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Hanley Moving to First! Red Sox Defense is Saved!

By on August 28, 2015 at 6:14pm

There is a noticeable difference between a disappointment and a disaster. Dustin Pedroia missing almost half of a season’s worth of games due to injury is a disappointment; Hanley Ramirez playing Left Field is a disaster. In fact, Hanley playing just about any position is a disaster, and he is effectively a Designated Hitter at this point in his career. The Red Sox are locked into David Ortiz at that spot for 2016, so there is a logjam in the immediate future. It is clear that keeping Ramirez in the Outfield is no longer an option going forward, so it was encouraging to learn earlier this week that the Red Sox will be moving him to First Base going forward. The move sets up the team well both in the near and long term, and eliminates one of the biggest issues with the 2015 Red Sox.

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I believe in miracles: Rick Porcello goes seven shutout innings off the DL to beat Chris Sale and the White Sox. (Getty Images)

Did anyone in Boston see Rick Porcello walk across the Charles River recently? Because if Wednesday’s start against the Chicago White Sox was any indication, something mildly miraculous is going on with the embattled righthander.

Going up against Chris Sale and his now MLB-leading 229 strikeouts, Porcello went pitch for pitch with the White Sox ace for seven shutout innings in his return from the 15-day disabled list. When Sale turned it over to the White Sox bullpen in the eighth, Travis Shaw went deep to break a scoreless tie (who said to move Hanley Ramirez to first anyway?) to give Porcello his first win since May 16.

Continue reading Miracles Do Happen! Porcello, Tazawa Outduel Sale, White Sox in Red Sox Shutout »

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don-orsillo1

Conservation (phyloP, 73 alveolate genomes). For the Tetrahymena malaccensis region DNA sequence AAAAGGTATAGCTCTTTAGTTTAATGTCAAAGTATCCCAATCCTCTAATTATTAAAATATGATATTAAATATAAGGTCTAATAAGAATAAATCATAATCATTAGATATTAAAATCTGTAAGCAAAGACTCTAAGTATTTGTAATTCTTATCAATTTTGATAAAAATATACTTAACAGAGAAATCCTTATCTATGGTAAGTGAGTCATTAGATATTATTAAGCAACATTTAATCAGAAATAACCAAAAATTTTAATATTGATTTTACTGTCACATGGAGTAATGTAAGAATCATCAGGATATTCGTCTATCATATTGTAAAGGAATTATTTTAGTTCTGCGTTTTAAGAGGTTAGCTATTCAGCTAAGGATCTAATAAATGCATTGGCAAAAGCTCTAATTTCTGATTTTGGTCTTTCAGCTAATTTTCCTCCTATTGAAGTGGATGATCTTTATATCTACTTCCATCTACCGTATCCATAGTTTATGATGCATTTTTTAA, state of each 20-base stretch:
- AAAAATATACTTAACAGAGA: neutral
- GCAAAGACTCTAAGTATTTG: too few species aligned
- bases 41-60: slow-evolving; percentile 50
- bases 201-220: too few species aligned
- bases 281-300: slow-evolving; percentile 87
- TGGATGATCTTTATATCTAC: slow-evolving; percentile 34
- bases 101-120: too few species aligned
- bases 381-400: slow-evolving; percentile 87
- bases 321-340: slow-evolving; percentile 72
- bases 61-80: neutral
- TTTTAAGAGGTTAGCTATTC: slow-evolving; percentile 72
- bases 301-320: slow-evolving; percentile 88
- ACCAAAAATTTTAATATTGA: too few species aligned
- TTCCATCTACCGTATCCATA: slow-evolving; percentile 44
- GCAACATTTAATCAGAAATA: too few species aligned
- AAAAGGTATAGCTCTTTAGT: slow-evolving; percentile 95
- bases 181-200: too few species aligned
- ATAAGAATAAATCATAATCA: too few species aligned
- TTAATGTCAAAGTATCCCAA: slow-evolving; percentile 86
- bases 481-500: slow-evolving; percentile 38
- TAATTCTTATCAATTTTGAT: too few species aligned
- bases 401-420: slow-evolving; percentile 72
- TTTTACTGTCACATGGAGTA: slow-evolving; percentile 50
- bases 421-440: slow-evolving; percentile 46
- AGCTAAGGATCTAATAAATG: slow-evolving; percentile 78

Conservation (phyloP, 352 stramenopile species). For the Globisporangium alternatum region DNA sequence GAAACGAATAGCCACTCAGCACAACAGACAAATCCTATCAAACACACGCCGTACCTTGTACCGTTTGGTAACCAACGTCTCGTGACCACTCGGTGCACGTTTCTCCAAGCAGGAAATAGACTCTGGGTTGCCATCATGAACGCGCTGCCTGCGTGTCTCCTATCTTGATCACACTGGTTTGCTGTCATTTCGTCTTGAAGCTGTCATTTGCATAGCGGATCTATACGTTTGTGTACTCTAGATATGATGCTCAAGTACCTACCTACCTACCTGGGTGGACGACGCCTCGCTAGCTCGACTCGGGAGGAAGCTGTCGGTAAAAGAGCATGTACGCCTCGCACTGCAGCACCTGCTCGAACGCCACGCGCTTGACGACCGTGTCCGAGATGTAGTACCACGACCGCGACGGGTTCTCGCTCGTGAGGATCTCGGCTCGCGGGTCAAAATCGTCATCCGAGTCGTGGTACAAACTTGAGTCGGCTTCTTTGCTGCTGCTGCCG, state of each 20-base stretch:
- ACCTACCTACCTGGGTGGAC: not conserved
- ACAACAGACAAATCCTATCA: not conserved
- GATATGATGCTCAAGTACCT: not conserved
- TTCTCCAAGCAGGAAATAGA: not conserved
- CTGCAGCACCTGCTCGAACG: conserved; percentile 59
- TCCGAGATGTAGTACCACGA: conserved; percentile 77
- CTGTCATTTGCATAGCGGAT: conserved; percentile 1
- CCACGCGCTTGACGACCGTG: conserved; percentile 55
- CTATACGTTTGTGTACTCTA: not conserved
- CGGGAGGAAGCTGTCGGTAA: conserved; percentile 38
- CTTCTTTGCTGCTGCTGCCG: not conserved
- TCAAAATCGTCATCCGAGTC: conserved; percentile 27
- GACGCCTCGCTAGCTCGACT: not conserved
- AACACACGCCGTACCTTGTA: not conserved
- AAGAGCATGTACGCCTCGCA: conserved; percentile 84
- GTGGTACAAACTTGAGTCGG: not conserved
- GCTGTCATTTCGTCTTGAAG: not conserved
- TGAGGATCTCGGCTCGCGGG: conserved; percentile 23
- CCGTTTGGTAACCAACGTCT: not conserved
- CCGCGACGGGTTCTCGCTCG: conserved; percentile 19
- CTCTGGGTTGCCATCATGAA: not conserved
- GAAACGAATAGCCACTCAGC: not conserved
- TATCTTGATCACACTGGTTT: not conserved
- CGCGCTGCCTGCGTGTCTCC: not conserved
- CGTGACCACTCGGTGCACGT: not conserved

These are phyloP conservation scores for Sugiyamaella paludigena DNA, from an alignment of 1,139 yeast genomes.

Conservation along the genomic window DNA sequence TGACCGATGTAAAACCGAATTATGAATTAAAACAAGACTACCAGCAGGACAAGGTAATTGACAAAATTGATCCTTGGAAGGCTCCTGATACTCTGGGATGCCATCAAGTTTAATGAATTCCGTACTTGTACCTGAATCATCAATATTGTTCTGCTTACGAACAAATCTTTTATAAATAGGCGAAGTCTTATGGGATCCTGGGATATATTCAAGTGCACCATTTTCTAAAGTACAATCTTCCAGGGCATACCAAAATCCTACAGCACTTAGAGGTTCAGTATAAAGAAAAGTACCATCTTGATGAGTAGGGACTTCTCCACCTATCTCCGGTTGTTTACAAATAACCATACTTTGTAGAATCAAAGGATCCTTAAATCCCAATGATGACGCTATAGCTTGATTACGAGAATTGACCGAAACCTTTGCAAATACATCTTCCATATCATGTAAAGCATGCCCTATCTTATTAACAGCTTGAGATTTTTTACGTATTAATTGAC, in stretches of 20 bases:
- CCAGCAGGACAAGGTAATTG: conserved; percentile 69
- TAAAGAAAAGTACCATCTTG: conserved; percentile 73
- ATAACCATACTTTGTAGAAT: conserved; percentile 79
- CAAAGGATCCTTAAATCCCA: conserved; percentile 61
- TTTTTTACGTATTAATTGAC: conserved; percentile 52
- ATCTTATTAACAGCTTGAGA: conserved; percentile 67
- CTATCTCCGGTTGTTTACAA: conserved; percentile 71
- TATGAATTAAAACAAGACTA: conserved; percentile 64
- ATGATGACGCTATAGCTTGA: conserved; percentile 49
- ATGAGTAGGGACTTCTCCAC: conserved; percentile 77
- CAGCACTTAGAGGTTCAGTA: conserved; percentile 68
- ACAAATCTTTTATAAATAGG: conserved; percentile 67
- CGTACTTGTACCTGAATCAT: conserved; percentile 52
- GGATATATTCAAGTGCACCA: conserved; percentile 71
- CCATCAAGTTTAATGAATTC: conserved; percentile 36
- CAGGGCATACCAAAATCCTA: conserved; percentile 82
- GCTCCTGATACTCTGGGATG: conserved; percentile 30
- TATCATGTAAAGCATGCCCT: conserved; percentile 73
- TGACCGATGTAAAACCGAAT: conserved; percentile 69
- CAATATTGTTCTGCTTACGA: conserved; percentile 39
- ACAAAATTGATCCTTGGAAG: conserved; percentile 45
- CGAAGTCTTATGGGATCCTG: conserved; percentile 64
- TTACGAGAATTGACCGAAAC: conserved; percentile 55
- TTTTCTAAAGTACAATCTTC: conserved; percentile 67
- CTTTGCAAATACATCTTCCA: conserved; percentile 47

In a stunning move, NESN has fired longtime Red Sox play by play announcer Don Orsillo. Orsillo will stay on for the remainder of the season and will be replaced in 2016 by Dave O’Brien. Orsillo, who has been with NESN since 2001, has become a fixture in New England and has been there to call some of the greatest moments in Red Sox history such as Manny Ramirez’s 500th home run and the the 2004 World Series Ring ceremony held on opening day of 2005.

Despite the Red Sox being bottom-feeders over the past two seasons, Orsillo has been a mainstay and one of the most enjoyable parts of NESN broadcasts. Orsillo has also been brilliant when faced with challenges, namely the revolving door he has had in the booth over the past several years. Color commentator Jerry Remy has been with Orsillo nearly all of this season, but has missed significant time over the last few seasons due to illness and to personal issues. Despite this, Orsillo was always at the top of his game, making his work with 26 different partners while Remy was out dealing with his son’s arrest look effortless.

When asked about Orsillo’s departure, Remy was visibly dejected. “I love him,” Remy said.

Orsillo will be missed from Spring through Fall on TVs across New England. His professionalism and broadcasting talent have brought the game to life for fans and his ability to switch from comedy to announcing skill will be sorely missed. In what might be the greatest testament of all to Orsillo’s time in Boston, no one that has come in to contact with him could have a negative word to say. Orsillo was, and remains, the class of broadcasting. His replacement, Dave O’Brien, has been calling Red Sox games for WEEI and will be able to handle the work. But even though  O’Brien is a qualified broadcaster, this move is a sad one for Red Sox Nation.

 

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Clay Buchholz (Jim Rogash/Getty Images)